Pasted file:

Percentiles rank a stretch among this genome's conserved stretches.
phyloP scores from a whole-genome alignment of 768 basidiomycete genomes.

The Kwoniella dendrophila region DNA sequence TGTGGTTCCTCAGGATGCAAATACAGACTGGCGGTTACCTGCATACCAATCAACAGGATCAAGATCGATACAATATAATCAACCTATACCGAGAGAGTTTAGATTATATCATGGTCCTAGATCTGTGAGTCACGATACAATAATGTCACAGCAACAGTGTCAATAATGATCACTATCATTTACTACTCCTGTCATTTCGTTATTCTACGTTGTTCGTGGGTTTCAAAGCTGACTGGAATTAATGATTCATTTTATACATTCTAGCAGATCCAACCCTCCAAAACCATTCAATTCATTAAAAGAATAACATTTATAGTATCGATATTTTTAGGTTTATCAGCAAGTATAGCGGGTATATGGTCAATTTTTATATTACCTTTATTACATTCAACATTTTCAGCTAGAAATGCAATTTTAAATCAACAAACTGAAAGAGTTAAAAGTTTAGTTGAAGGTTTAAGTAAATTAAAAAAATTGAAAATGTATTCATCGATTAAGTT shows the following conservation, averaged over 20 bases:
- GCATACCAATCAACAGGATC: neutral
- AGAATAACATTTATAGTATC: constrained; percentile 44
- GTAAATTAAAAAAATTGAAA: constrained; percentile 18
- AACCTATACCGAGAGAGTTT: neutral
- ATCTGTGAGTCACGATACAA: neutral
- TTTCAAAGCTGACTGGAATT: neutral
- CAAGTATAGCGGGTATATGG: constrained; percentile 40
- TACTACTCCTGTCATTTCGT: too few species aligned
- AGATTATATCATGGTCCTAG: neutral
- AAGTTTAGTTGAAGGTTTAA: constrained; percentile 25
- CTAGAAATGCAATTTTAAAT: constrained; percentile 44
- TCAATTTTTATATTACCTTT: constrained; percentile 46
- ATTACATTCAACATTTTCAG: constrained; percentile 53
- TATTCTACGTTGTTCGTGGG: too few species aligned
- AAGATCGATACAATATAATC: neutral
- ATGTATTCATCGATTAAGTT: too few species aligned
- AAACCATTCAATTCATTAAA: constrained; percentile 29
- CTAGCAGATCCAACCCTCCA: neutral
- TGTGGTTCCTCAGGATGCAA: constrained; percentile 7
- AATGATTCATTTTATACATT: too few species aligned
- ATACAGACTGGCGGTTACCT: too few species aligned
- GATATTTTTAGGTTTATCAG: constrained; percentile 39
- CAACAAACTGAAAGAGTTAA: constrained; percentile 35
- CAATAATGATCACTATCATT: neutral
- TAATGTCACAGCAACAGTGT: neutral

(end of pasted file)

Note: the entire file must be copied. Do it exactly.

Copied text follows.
Percentiles rank a stretch among this genome's conserved stretches.
phyloP scores from a whole-genome alignment of 768 basidiomycete genomes.

The Kwoniella dendrophila region DNA sequence TGTGGTTCCTCAGGATGCAAATACAGACTGGCGGTTACCTGCATACCAATCAACAGGATCAAGATCGATACAATATAATCAACCTATACCGAGAGAGTTTAGATTATATCATGGTCCTAGATCTGTGAGTCACGATACAATAATGTCACAGCAACAGTGTCAATAATGATCACTATCATTTACTACTCCTGTCATTTCGTTATTCTACGTTGTTCGTGGGTTTCAAAGCTGACTGGAATTAATGATTCATTTTATACATTCTAGCAGATCCAACCCTCCAAAACCATTCAATTCATTAAAAGAATAACATTTATAGTATCGATATTTTTAGGTTTATCAGCAAGTATAGCGGGTATATGGTCAATTTTTATATTACCTTTATTACATTCAACATTTTCAGCTAGAAATGCAATTTTAAATCAACAAACTGAAAGAGTTAAAAGTTTAGTTGAAGGTTTAAGTAAATTAAAAAAATTGAAAATGTATTCATCGATTAAGTT shows the following conservation, averaged over 20 bases:
- GCATACCAATCAACAGGATC: neutral
- AGAATAACATTTATAGTATC: constrained; percentile 44
- GTAAATTAAAAAAATTGAAA: constrained; percentile 18
- AACCTATACCGAGAGAGTTT: neutral
- ATCTGTGAGTCACGATACAA: neutral
- TTTCAAAGCTGACTGGAATT: neutral
- CAAGTATAGCGGGTATATGG: constrained; percentile 40
- TACTACTCCTGTCATTTCGT: too few species aligned
- AGATTATATCATGGTCCTAG: neutral
- AAGTTTAGTTGAAGGTTTAA: constrained; percentile 25
- CTAGAAATGCAATTTTAAAT: constrained; percentile 44
- TCAATTTTTATATTACCTTT: constrained; percentile 46
- ATTACATTCAACATTTTCAG: constrained; percentile 53
- TATTCTACGTTGTTCGTGGG: too few species aligned
- AAGATCGATACAATATAATC: neutral
- ATGTATTCATCGATTAAGTT: too few species aligned
- AAACCATTCAATTCATTAAA: constrained; percentile 29
- CTAGCAGATCCAACCCTCCA: neutral
- TGTGGTTCCTCAGGATGCAA: constrained; percentile 7
- AATGATTCATTTTATACATT: too few species aligned
- ATACAGACTGGCGGTTACCT: too few species aligned
- GATATTTTTAGGTTTATCAG: constrained; percentile 39
- CAACAAACTGAAAGAGTTAA: constrained; percentile 35
- CAATAATGATCACTATCATT: neutral
- TAATGTCACAGCAACAGTGT: neutral